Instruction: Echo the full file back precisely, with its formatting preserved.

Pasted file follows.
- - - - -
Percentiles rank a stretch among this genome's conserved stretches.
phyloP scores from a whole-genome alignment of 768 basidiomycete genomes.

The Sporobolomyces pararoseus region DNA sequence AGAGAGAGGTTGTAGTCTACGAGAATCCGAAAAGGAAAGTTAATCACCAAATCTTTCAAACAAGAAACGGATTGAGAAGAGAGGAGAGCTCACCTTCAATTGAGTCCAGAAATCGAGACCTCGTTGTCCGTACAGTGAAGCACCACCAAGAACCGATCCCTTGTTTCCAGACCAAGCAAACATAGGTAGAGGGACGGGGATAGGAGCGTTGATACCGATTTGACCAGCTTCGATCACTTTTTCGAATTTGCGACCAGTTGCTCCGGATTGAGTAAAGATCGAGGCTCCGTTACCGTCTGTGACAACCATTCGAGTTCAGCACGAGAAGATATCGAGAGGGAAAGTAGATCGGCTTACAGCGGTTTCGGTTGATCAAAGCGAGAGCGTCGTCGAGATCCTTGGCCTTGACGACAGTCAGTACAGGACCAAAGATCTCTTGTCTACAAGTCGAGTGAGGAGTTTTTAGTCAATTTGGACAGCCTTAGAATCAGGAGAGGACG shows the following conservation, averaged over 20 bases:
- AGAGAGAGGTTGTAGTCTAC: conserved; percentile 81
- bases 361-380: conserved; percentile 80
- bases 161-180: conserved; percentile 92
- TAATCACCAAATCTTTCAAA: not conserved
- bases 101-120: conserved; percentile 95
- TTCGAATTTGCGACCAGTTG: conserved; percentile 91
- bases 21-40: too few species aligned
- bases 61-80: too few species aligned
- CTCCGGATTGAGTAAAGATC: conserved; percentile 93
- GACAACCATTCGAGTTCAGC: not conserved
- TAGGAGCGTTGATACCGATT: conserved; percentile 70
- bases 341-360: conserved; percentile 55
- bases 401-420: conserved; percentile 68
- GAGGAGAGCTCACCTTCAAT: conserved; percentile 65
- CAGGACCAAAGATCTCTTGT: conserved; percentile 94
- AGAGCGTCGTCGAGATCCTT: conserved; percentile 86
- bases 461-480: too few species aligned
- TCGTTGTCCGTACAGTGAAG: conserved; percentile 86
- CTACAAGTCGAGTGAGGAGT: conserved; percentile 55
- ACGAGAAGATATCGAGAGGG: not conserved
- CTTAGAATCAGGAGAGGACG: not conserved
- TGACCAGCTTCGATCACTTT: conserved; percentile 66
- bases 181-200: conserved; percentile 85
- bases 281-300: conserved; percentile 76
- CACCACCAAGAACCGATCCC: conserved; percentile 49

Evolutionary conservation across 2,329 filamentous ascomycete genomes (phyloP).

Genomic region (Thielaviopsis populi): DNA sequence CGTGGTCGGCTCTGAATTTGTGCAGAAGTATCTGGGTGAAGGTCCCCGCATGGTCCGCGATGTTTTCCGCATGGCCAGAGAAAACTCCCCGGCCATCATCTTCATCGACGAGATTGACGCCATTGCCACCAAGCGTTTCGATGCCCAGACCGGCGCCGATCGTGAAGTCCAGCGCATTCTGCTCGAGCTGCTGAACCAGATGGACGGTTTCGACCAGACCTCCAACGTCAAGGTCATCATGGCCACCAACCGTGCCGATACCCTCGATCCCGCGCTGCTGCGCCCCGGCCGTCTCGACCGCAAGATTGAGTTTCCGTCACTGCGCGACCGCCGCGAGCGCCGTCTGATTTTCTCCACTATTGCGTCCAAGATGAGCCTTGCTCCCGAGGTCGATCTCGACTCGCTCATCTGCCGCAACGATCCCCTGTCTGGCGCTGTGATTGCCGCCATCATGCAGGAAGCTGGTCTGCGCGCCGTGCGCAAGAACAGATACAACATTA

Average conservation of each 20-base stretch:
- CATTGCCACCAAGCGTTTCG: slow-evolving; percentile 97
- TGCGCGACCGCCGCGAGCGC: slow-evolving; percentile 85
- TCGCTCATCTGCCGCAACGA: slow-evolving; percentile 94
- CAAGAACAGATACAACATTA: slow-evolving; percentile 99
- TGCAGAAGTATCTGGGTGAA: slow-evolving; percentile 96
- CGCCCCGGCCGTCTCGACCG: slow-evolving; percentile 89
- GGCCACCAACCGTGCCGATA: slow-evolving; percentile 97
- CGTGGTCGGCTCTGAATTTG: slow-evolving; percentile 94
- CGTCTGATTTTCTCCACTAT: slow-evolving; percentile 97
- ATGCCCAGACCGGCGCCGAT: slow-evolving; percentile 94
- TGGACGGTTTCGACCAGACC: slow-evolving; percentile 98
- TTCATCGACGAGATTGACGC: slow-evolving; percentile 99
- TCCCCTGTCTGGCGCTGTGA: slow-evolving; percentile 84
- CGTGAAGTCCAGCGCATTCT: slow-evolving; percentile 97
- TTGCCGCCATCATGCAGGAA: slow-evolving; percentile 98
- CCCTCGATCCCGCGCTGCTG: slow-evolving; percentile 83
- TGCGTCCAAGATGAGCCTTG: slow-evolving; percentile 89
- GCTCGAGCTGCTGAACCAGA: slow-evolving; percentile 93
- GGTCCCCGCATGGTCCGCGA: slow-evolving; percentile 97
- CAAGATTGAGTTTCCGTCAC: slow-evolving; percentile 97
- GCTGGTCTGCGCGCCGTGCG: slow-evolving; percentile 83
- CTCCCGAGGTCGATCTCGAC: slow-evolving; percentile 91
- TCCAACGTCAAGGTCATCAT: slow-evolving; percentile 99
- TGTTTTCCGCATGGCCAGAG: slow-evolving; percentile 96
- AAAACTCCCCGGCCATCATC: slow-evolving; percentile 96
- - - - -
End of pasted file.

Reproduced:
Percentiles rank a stretch among this genome's conserved stretches.
phyloP scores from a whole-genome alignment of 768 basidiomycete genomes.

The Sporobolomyces pararoseus region DNA sequence AGAGAGAGGTTGTAGTCTACGAGAATCCGAAAAGGAAAGTTAATCACCAAATCTTTCAAACAAGAAACGGATTGAGAAGAGAGGAGAGCTCACCTTCAATTGAGTCCAGAAATCGAGACCTCGTTGTCCGTACAGTGAAGCACCACCAAGAACCGATCCCTTGTTTCCAGACCAAGCAAACATAGGTAGAGGGACGGGGATAGGAGCGTTGATACCGATTTGACCAGCTTCGATCACTTTTTCGAATTTGCGACCAGTTGCTCCGGATTGAGTAAAGATCGAGGCTCCGTTACCGTCTGTGACAACCATTCGAGTTCAGCACGAGAAGATATCGAGAGGGAAAGTAGATCGGCTTACAGCGGTTTCGGTTGATCAAAGCGAGAGCGTCGTCGAGATCCTTGGCCTTGACGACAGTCAGTACAGGACCAAAGATCTCTTGTCTACAAGTCGAGTGAGGAGTTTTTAGTCAATTTGGACAGCCTTAGAATCAGGAGAGGACG shows the following conservation, averaged over 20 bases:
- AGAGAGAGGTTGTAGTCTAC: conserved; percentile 81
- bases 361-380: conserved; percentile 80
- bases 161-180: conserved; percentile 92
- TAATCACCAAATCTTTCAAA: not conserved
- bases 101-120: conserved; percentile 95
- TTCGAATTTGCGACCAGTTG: conserved; percentile 91
- bases 21-40: too few species aligned
- bases 61-80: too few species aligned
- CTCCGGATTGAGTAAAGATC: conserved; percentile 93
- GACAACCATTCGAGTTCAGC: not conserved
- TAGGAGCGTTGATACCGATT: conserved; percentile 70
- bases 341-360: conserved; percentile 55
- bases 401-420: conserved; percentile 68
- GAGGAGAGCTCACCTTCAAT: conserved; percentile 65
- CAGGACCAAAGATCTCTTGT: conserved; percentile 94
- AGAGCGTCGTCGAGATCCTT: conserved; percentile 86
- bases 461-480: too few species aligned
- TCGTTGTCCGTACAGTGAAG: conserved; percentile 86
- CTACAAGTCGAGTGAGGAGT: conserved; percentile 55
- ACGAGAAGATATCGAGAGGG: not conserved
- CTTAGAATCAGGAGAGGACG: not conserved
- TGACCAGCTTCGATCACTTT: conserved; percentile 66
- bases 181-200: conserved; percentile 85
- bases 281-300: conserved; percentile 76
- CACCACCAAGAACCGATCCC: conserved; percentile 49

Evolutionary conservation across 2,329 filamentous ascomycete genomes (phyloP).

Genomic region (Thielaviopsis populi): DNA sequence CGTGGTCGGCTCTGAATTTGTGCAGAAGTATCTGGGTGAAGGTCCCCGCATGGTCCGCGATGTTTTCCGCATGGCCAGAGAAAACTCCCCGGCCATCATCTTCATCGACGAGATTGACGCCATTGCCACCAAGCGTTTCGATGCCCAGACCGGCGCCGATCGTGAAGTCCAGCGCATTCTGCTCGAGCTGCTGAACCAGATGGACGGTTTCGACCAGACCTCCAACGTCAAGGTCATCATGGCCACCAACCGTGCCGATACCCTCGATCCCGCGCTGCTGCGCCCCGGCCGTCTCGACCGCAAGATTGAGTTTCCGTCACTGCGCGACCGCCGCGAGCGCCGTCTGATTTTCTCCACTATTGCGTCCAAGATGAGCCTTGCTCCCGAGGTCGATCTCGACTCGCTCATCTGCCGCAACGATCCCCTGTCTGGCGCTGTGATTGCCGCCATCATGCAGGAAGCTGGTCTGCGCGCCGTGCGCAAGAACAGATACAACATTA

Average conservation of each 20-base stretch:
- CATTGCCACCAAGCGTTTCG: slow-evolving; percentile 97
- TGCGCGACCGCCGCGAGCGC: slow-evolving; percentile 85
- TCGCTCATCTGCCGCAACGA: slow-evolving; percentile 94
- CAAGAACAGATACAACATTA: slow-evolving; percentile 99
- TGCAGAAGTATCTGGGTGAA: slow-evolving; percentile 96
- CGCCCCGGCCGTCTCGACCG: slow-evolving; percentile 89
- GGCCACCAACCGTGCCGATA: slow-evolving; percentile 97
- CGTGGTCGGCTCTGAATTTG: slow-evolving; percentile 94
- CGTCTGATTTTCTCCACTAT: slow-evolving; percentile 97
- ATGCCCAGACCGGCGCCGAT: slow-evolving; percentile 94
- TGGACGGTTTCGACCAGACC: slow-evolving; percentile 98
- TTCATCGACGAGATTGACGC: slow-evolving; percentile 99
- TCCCCTGTCTGGCGCTGTGA: slow-evolving; percentile 84
- CGTGAAGTCCAGCGCATTCT: slow-evolving; percentile 97
- TTGCCGCCATCATGCAGGAA: slow-evolving; percentile 98
- CCCTCGATCCCGCGCTGCTG: slow-evolving; percentile 83
- TGCGTCCAAGATGAGCCTTG: slow-evolving; percentile 89
- GCTCGAGCTGCTGAACCAGA: slow-evolving; percentile 93
- GGTCCCCGCATGGTCCGCGA: slow-evolving; percentile 97
- CAAGATTGAGTTTCCGTCAC: slow-evolving; percentile 97
- GCTGGTCTGCGCGCCGTGCG: slow-evolving; percentile 83
- CTCCCGAGGTCGATCTCGAC: slow-evolving; percentile 91
- TCCAACGTCAAGGTCATCAT: slow-evolving; percentile 99
- TGTTTTCCGCATGGCCAGAG: slow-evolving; percentile 96
- AAAACTCCCCGGCCATCATC: slow-evolving; percentile 96